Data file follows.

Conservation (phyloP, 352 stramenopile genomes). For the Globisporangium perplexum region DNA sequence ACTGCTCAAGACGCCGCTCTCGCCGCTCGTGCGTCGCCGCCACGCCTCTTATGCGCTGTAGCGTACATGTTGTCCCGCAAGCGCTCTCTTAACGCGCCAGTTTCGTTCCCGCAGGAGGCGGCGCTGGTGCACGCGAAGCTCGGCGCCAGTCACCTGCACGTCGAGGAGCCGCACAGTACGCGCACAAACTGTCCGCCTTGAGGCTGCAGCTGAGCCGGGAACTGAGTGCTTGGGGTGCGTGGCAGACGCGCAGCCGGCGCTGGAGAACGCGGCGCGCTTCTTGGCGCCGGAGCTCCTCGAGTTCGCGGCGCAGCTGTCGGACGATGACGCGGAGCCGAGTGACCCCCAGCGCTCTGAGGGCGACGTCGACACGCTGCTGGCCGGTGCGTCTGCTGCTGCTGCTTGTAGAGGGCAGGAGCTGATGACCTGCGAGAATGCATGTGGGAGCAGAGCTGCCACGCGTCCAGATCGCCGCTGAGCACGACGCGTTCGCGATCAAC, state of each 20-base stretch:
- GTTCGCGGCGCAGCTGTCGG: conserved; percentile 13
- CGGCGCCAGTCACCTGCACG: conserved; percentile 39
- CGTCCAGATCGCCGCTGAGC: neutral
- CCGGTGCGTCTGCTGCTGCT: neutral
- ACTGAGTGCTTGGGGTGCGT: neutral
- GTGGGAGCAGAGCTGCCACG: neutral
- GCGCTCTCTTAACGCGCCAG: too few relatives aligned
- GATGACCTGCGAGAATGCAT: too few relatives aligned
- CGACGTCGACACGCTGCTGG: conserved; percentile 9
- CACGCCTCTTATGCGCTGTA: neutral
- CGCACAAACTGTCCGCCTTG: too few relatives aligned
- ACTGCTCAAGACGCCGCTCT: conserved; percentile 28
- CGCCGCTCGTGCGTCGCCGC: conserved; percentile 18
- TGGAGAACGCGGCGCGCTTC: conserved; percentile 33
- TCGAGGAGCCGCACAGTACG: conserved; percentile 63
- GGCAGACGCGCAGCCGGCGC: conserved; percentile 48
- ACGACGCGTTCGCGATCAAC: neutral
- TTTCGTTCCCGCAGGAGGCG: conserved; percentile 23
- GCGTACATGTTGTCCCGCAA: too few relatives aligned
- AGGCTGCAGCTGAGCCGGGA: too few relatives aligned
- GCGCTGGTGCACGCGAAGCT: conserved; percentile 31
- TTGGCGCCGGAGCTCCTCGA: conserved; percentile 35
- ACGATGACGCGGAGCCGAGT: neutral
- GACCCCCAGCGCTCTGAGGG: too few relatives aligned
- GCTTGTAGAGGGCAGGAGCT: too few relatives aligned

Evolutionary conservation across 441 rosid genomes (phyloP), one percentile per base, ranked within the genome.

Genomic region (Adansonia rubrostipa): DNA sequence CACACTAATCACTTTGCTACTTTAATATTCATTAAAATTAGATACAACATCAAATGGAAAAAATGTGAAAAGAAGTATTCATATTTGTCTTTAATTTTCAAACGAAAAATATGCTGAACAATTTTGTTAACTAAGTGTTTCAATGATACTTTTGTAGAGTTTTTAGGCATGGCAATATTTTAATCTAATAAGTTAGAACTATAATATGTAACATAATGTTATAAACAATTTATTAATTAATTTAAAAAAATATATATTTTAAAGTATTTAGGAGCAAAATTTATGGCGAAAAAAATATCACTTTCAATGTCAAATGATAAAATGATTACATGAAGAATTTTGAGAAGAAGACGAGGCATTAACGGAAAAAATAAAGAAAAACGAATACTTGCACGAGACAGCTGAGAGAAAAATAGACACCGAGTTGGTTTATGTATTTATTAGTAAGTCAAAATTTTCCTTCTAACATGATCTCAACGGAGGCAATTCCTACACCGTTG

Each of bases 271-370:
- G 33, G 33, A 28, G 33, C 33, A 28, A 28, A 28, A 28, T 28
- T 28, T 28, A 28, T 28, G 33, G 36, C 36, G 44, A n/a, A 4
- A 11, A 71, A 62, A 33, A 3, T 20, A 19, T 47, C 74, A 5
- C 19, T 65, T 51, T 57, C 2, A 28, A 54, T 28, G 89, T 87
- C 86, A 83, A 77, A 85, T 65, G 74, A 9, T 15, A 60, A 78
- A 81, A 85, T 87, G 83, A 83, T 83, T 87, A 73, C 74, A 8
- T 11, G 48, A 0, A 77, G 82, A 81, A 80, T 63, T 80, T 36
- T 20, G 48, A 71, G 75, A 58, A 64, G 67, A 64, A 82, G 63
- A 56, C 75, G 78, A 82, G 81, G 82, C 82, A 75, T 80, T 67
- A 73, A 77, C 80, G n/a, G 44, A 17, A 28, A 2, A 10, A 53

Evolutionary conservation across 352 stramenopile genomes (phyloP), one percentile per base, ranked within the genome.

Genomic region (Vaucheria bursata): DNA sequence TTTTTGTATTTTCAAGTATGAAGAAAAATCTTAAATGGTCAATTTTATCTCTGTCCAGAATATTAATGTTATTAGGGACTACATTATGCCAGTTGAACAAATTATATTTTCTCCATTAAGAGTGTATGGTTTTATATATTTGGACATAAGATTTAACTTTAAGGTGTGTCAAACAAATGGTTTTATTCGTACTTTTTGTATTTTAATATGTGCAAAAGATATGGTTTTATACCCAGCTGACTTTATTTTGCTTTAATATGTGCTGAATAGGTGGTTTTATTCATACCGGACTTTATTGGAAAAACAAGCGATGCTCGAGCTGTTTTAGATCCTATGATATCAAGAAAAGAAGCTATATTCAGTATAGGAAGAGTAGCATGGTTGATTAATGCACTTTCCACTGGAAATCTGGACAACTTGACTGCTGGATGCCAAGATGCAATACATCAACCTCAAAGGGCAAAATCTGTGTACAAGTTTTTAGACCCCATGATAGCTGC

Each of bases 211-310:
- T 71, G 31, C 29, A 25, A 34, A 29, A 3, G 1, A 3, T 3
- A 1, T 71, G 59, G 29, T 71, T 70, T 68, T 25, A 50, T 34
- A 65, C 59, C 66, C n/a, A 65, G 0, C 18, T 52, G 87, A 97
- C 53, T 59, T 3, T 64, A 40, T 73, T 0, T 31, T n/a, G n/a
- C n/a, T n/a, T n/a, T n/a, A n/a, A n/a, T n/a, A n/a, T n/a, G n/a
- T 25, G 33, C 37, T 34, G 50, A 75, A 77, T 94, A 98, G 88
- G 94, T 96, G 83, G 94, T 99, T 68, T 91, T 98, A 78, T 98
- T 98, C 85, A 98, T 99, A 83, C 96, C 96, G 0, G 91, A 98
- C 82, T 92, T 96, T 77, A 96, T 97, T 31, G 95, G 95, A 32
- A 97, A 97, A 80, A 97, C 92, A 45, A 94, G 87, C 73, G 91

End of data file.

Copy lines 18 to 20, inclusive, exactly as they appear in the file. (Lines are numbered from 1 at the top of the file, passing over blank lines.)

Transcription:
- ACGACGCGTTCGCGATCAAC: neutral
- TTTCGTTCCCGCAGGAGGCG: conserved; percentile 23
- GCGTACATGTTGTCCCGCAA: too few relatives aligned